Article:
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Petrol and Diesel Vehicle Sales Banned from 2040
Britain has pledged to stop all sales of petrol, diesel, and hybrid vehicles by 2040, in a bid to improve air quality and public health. The government reasons that the ban is necessarily to improve “dangerous” air quality levels, something that it estimates costs the UK around £2.7 billion a year in lost productivity.
The move mirrors similar measures recently announced in France, as President Macron made the same pledge to move to electric only vehicles from 2040, and follows Volvo’s recent commitment to only manufacture electric and hybrid vehicles from 2019. Similarly, BMW recently announced that it will begin producing an all-electric Mini at the UK’s Cowley plant at some point in 2019.
Speaking about the plan, a government spokesperson commented: “Poor air quality is the biggest environmental risk to public health in the UK and this government is determined to take strong action in the shortest time possible.”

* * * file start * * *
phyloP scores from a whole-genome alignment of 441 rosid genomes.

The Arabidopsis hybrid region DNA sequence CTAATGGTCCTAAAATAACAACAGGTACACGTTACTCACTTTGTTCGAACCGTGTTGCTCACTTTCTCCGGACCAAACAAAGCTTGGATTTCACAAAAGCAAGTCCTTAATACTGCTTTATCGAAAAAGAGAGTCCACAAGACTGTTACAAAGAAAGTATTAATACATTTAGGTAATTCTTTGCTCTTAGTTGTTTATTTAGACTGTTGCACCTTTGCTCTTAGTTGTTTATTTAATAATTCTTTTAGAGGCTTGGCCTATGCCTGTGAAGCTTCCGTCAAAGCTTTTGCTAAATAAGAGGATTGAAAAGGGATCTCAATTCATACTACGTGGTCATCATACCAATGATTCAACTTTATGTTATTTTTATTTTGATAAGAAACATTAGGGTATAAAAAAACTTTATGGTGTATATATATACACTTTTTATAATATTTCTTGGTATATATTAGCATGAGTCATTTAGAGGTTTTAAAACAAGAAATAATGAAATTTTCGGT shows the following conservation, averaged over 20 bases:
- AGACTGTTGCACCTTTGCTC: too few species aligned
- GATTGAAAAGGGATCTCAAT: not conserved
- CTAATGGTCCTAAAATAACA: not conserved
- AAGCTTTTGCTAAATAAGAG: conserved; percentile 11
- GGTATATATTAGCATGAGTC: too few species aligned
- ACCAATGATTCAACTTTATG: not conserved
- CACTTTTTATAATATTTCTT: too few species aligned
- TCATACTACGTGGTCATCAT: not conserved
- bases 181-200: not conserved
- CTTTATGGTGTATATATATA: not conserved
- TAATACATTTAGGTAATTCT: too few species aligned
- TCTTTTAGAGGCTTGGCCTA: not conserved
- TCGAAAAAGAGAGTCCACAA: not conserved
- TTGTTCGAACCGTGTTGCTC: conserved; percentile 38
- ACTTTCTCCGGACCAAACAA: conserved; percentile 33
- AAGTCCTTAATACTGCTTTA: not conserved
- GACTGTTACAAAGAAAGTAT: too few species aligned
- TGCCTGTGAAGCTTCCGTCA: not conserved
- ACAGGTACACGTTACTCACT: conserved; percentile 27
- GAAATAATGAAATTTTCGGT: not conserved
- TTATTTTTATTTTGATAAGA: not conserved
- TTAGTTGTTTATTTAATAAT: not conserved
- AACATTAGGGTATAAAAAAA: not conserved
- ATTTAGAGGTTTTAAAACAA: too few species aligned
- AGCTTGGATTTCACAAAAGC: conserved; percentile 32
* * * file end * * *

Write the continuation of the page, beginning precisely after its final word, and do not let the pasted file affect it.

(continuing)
So far the announcement has been met with a mixed reception from all quarters of the political and business landscape. Pressure group FairFuelUK has said the timescale is too short, and that it would be fairer to consumers “to phase in new fuel technologies to work effectively and be supported, without a target date to terminate diesel and petrol.”
Mike Hawes, Chief Executive of the Society of Motor Manufacturers and Traders, says that the success of the plan depends on the willingness of consumers to adopt electric and alternative fuel vehicles , and that “we could undermine the UK’s successful automotive sector if we don’t allow enough time for the industry to adjust”.
However, UK automotive industry expert David Bailey says that the timescale of the ban “is sufficiently long-term to be taken seriously”, and that the move would “send a very clear signal to manufacturers and consumers of the direction of travel and may accelerate a transition to electric cars.” Bailey also predicts that with or without the pledge, electric cars could already out-compete petrol and diesel on factors like cost by the “mid 2020’s”.
As we’ve reported previously, electric vehicles like the Nissan Leaf are becoming an increasingly common sight in the taxi industry, with drivers attracted to the lower running costs of greener vehicles. In addition, cabbies in London will soon be switching to all electric range assisted vehicles, once new TfL legislation is adopted in 2018.